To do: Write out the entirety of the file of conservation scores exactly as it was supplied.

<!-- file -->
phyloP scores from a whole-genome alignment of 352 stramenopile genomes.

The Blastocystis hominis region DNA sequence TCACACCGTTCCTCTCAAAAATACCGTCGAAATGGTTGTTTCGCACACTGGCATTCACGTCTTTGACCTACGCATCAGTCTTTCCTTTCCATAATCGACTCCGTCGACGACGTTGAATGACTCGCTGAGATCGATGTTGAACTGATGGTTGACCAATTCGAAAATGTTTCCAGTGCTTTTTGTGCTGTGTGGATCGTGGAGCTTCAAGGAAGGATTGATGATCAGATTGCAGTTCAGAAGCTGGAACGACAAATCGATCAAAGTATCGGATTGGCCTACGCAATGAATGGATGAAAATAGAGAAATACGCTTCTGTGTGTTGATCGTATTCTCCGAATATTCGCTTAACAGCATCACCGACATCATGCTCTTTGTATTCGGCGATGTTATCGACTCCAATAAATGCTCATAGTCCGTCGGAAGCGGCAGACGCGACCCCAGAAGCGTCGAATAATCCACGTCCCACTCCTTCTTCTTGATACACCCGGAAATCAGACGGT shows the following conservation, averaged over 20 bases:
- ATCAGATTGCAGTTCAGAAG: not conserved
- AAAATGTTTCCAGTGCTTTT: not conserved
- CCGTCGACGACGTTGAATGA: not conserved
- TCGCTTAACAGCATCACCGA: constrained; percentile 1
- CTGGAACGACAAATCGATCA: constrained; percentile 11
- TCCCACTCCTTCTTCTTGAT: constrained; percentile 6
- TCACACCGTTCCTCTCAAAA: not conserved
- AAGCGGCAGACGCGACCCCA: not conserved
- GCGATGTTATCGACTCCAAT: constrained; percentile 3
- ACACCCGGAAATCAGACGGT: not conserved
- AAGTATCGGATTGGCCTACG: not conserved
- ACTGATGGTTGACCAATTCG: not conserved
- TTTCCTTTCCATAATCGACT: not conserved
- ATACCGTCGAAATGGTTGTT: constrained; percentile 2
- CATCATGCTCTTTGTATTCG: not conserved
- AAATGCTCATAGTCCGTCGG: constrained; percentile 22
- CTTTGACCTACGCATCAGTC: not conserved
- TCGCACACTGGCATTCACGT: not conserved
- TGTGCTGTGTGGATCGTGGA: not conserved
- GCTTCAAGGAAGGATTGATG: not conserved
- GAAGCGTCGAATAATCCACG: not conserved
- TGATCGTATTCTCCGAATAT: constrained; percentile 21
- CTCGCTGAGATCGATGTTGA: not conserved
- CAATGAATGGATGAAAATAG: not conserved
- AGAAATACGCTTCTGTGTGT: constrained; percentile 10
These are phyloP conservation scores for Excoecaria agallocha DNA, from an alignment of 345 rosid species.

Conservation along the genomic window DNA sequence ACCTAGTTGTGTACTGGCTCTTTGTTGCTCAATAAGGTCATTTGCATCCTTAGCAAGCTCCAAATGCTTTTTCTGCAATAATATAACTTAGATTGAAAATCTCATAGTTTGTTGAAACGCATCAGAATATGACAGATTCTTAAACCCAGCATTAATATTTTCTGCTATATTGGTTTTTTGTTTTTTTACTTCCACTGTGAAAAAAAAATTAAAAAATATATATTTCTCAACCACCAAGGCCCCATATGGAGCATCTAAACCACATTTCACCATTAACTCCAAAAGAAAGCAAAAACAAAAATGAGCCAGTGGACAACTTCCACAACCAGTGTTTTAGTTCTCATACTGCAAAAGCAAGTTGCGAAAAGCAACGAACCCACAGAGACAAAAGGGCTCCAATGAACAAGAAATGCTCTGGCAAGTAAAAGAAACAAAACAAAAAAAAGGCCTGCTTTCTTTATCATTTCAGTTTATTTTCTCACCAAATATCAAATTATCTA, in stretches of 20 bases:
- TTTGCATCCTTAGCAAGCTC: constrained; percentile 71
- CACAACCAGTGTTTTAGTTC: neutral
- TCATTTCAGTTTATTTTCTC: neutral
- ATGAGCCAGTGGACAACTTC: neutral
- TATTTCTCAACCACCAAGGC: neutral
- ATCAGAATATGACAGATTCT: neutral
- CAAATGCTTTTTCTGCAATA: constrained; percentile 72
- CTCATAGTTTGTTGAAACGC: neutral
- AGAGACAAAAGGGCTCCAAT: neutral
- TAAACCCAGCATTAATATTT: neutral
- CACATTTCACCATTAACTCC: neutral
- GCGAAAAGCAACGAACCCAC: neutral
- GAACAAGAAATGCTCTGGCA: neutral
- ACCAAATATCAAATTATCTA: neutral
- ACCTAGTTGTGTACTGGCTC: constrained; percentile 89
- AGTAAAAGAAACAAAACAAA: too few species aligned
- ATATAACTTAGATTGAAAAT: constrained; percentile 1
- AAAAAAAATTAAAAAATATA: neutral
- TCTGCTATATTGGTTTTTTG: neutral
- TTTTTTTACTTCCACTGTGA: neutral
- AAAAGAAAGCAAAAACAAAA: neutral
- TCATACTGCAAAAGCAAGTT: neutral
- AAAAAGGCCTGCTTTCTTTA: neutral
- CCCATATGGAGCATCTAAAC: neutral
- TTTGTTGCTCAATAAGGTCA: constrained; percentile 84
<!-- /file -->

phyloP scores from a whole-genome alignment of 352 stramenopile genomes.

The Blastocystis hominis region DNA sequence TCACACCGTTCCTCTCAAAAATACCGTCGAAATGGTTGTTTCGCACACTGGCATTCACGTCTTTGACCTACGCATCAGTCTTTCCTTTCCATAATCGACTCCGTCGACGACGTTGAATGACTCGCTGAGATCGATGTTGAACTGATGGTTGACCAATTCGAAAATGTTTCCAGTGCTTTTTGTGCTGTGTGGATCGTGGAGCTTCAAGGAAGGATTGATGATCAGATTGCAGTTCAGAAGCTGGAACGACAAATCGATCAAAGTATCGGATTGGCCTACGCAATGAATGGATGAAAATAGAGAAATACGCTTCTGTGTGTTGATCGTATTCTCCGAATATTCGCTTAACAGCATCACCGACATCATGCTCTTTGTATTCGGCGATGTTATCGACTCCAATAAATGCTCATAGTCCGTCGGAAGCGGCAGACGCGACCCCAGAAGCGTCGAATAATCCACGTCCCACTCCTTCTTCTTGATACACCCGGAAATCAGACGGT shows the following conservation, averaged over 20 bases:
- ATCAGATTGCAGTTCAGAAG: not conserved
- AAAATGTTTCCAGTGCTTTT: not conserved
- CCGTCGACGACGTTGAATGA: not conserved
- TCGCTTAACAGCATCACCGA: constrained; percentile 1
- CTGGAACGACAAATCGATCA: constrained; percentile 11
- TCCCACTCCTTCTTCTTGAT: constrained; percentile 6
- TCACACCGTTCCTCTCAAAA: not conserved
- AAGCGGCAGACGCGACCCCA: not conserved
- GCGATGTTATCGACTCCAAT: constrained; percentile 3
- ACACCCGGAAATCAGACGGT: not conserved
- AAGTATCGGATTGGCCTACG: not conserved
- ACTGATGGTTGACCAATTCG: not conserved
- TTTCCTTTCCATAATCGACT: not conserved
- ATACCGTCGAAATGGTTGTT: constrained; percentile 2
- CATCATGCTCTTTGTATTCG: not conserved
- AAATGCTCATAGTCCGTCGG: constrained; percentile 22
- CTTTGACCTACGCATCAGTC: not conserved
- TCGCACACTGGCATTCACGT: not conserved
- TGTGCTGTGTGGATCGTGGA: not conserved
- GCTTCAAGGAAGGATTGATG: not conserved
- GAAGCGTCGAATAATCCACG: not conserved
- TGATCGTATTCTCCGAATAT: constrained; percentile 21
- CTCGCTGAGATCGATGTTGA: not conserved
- CAATGAATGGATGAAAATAG: not conserved
- AGAAATACGCTTCTGTGTGT: constrained; percentile 10
These are phyloP conservation scores for Excoecaria agallocha DNA, from an alignment of 345 rosid species.

Conservation along the genomic window DNA sequence ACCTAGTTGTGTACTGGCTCTTTGTTGCTCAATAAGGTCATTTGCATCCTTAGCAAGCTCCAAATGCTTTTTCTGCAATAATATAACTTAGATTGAAAATCTCATAGTTTGTTGAAACGCATCAGAATATGACAGATTCTTAAACCCAGCATTAATATTTTCTGCTATATTGGTTTTTTGTTTTTTTACTTCCACTGTGAAAAAAAAATTAAAAAATATATATTTCTCAACCACCAAGGCCCCATATGGAGCATCTAAACCACATTTCACCATTAACTCCAAAAGAAAGCAAAAACAAAAATGAGCCAGTGGACAACTTCCACAACCAGTGTTTTAGTTCTCATACTGCAAAAGCAAGTTGCGAAAAGCAACGAACCCACAGAGACAAAAGGGCTCCAATGAACAAGAAATGCTCTGGCAAGTAAAAGAAACAAAACAAAAAAAAGGCCTGCTTTCTTTATCATTTCAGTTTATTTTCTCACCAAATATCAAATTATCTA, in stretches of 20 bases:
- TTTGCATCCTTAGCAAGCTC: constrained; percentile 71
- CACAACCAGTGTTTTAGTTC: neutral
- TCATTTCAGTTTATTTTCTC: neutral
- ATGAGCCAGTGGACAACTTC: neutral
- TATTTCTCAACCACCAAGGC: neutral
- ATCAGAATATGACAGATTCT: neutral
- CAAATGCTTTTTCTGCAATA: constrained; percentile 72
- CTCATAGTTTGTTGAAACGC: neutral
- AGAGACAAAAGGGCTCCAAT: neutral
- TAAACCCAGCATTAATATTT: neutral
- CACATTTCACCATTAACTCC: neutral
- GCGAAAAGCAACGAACCCAC: neutral
- GAACAAGAAATGCTCTGGCA: neutral
- ACCAAATATCAAATTATCTA: neutral
- ACCTAGTTGTGTACTGGCTC: constrained; percentile 89
- AGTAAAAGAAACAAAACAAA: too few species aligned
- ATATAACTTAGATTGAAAAT: constrained; percentile 1
- AAAAAAAATTAAAAAATATA: neutral
- TCTGCTATATTGGTTTTTTG: neutral
- TTTTTTTACTTCCACTGTGA: neutral
- AAAAGAAAGCAAAAACAAAA: neutral
- TCATACTGCAAAAGCAAGTT: neutral
- AAAAAGGCCTGCTTTCTTTA: neutral
- CCCATATGGAGCATCTAAAC: neutral
- TTTGTTGCTCAATAAGGTCA: constrained; percentile 84